I think we should expect some serious outrage in the months to come.

There will be three Provincial elections this year; in Alberta, P.E.I, and Manitoba. If anyone cares there will also be a gathering of the Green Party in Manitoba. Meanwhile the Sovereign Act in Alberta is driving the progressives wild. Therefore, Trudeau will be hoping that Danielle Smith loses in the Manitoba election– so that he will not have to go face-to-face with the U.C.P. Smith, for her part seems to be itching for a fight.

The biggest story in 2023 will remain the Ukraine/Russia conflict. Putin seems determined to re-build the former USSR and he has played to the weaknesses of the west, initially taking over Crimea without a whimper. Ukranians are putting up a determined and deadly fight to retain their relatively new found freedoms and to avoid once again coming under the oppressive regime of the Soviet Union. As people die in horrendous fashion, on both sides, we must always remember that first and foremost– this is a war like all wars. It is a political war and in this 21st century that war is also being fought on social media.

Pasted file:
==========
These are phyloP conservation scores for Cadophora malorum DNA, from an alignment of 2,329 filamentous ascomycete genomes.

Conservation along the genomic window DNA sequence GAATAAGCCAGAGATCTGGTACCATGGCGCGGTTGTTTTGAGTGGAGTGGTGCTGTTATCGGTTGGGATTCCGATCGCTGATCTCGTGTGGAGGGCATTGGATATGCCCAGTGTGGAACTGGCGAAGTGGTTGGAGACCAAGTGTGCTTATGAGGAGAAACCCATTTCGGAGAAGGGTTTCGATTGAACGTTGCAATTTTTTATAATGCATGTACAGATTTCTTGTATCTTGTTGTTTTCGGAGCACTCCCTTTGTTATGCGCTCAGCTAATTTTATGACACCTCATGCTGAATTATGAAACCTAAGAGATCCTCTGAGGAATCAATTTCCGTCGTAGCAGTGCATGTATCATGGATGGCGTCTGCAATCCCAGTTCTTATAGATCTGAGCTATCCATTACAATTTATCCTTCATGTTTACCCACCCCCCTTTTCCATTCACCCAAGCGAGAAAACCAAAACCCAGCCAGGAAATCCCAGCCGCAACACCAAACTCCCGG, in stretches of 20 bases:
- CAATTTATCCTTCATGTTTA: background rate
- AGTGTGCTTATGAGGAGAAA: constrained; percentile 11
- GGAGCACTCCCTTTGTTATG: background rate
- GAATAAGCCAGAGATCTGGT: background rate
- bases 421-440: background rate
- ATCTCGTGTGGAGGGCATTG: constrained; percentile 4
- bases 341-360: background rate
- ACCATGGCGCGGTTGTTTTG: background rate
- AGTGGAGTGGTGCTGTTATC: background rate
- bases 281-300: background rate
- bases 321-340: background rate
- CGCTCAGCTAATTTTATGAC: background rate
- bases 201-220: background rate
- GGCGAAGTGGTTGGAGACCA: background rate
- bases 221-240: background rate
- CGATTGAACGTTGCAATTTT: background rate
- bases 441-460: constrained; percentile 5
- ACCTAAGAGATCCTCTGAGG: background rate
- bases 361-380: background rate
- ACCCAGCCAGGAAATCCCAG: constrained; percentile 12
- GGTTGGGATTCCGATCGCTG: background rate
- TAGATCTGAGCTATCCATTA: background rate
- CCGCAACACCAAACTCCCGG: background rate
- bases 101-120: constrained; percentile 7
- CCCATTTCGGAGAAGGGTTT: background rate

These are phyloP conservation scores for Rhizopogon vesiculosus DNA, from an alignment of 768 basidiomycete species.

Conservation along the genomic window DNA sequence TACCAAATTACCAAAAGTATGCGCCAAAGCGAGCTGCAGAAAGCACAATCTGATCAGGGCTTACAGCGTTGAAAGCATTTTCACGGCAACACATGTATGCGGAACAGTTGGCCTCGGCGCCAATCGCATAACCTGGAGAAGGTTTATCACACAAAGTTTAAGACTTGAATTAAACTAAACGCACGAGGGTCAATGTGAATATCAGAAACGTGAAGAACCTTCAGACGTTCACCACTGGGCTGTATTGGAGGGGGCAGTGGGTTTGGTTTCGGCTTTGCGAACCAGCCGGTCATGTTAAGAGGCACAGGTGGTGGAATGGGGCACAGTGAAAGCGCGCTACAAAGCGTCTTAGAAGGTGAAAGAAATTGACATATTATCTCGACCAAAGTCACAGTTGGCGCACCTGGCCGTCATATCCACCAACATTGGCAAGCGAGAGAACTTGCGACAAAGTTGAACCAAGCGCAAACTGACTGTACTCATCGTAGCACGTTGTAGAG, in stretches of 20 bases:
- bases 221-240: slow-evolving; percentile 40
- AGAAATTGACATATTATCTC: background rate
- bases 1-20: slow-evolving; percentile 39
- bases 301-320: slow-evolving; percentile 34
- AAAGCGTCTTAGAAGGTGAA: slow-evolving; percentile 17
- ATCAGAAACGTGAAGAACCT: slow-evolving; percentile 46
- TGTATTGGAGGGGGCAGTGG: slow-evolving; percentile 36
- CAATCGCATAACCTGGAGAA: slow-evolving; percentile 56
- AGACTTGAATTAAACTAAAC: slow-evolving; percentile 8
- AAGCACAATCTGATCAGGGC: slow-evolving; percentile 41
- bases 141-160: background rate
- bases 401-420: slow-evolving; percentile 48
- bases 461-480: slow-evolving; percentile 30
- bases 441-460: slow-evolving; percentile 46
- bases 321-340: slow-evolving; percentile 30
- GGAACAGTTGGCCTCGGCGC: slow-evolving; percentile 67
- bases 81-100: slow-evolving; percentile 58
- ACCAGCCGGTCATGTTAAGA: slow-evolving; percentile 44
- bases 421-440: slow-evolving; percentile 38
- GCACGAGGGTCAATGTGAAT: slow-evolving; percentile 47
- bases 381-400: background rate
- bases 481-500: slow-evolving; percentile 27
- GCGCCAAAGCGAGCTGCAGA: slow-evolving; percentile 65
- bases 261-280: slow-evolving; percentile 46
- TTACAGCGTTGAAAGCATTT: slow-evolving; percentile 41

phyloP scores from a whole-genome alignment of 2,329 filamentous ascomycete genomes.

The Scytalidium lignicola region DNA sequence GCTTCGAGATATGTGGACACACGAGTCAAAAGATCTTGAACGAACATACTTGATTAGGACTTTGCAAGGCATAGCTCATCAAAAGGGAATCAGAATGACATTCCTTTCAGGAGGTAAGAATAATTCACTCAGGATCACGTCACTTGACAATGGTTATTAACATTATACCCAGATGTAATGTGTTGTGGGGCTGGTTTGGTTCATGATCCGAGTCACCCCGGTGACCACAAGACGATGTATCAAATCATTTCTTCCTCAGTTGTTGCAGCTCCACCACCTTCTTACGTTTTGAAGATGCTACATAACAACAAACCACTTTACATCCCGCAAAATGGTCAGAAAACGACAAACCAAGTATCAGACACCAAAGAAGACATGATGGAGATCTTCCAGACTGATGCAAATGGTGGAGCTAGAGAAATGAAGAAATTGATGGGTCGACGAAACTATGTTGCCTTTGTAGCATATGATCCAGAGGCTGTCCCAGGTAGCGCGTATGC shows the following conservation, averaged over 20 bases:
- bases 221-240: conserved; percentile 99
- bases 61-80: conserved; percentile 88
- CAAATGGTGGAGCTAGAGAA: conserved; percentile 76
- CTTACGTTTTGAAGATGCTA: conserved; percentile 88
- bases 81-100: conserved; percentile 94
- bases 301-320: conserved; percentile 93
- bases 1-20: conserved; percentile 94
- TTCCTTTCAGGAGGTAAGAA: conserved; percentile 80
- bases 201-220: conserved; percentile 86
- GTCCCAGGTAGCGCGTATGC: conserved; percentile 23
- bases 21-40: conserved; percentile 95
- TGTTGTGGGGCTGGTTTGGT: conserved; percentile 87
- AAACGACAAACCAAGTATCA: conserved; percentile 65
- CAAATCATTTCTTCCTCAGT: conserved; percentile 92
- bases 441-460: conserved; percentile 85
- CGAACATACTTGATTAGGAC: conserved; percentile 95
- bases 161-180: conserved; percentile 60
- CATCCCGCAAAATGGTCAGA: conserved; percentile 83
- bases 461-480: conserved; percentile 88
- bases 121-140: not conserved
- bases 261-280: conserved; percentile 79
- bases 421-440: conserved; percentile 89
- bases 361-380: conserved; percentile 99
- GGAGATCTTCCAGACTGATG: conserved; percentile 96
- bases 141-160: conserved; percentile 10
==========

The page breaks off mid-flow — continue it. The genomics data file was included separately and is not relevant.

Ukraine could not win this war on its own, it needs others, and they need to win the social media wars as much as the war on the ground. They need to continue to convince the west that they are the vanguard in holding back Putin and his conspiratorial plans to overtake all of Eastern Europe. To do so, they want into NATO, because a clause in NATO would mandate that the NATO nations would thus have to join the war thereby forcing all the NATO nations to take up the military option. It is indeed scary to consider Putin winning, but it may be equally scary if Ukraine manages to pull all the others into the war. Meanwhile, other countries are now the economic and political hostages. At the controls, the ones who are able to pull the levers, there is the aging and often senseless Joe Biden, a former stand up comic in Zelensky and a former KGB officer in Putin.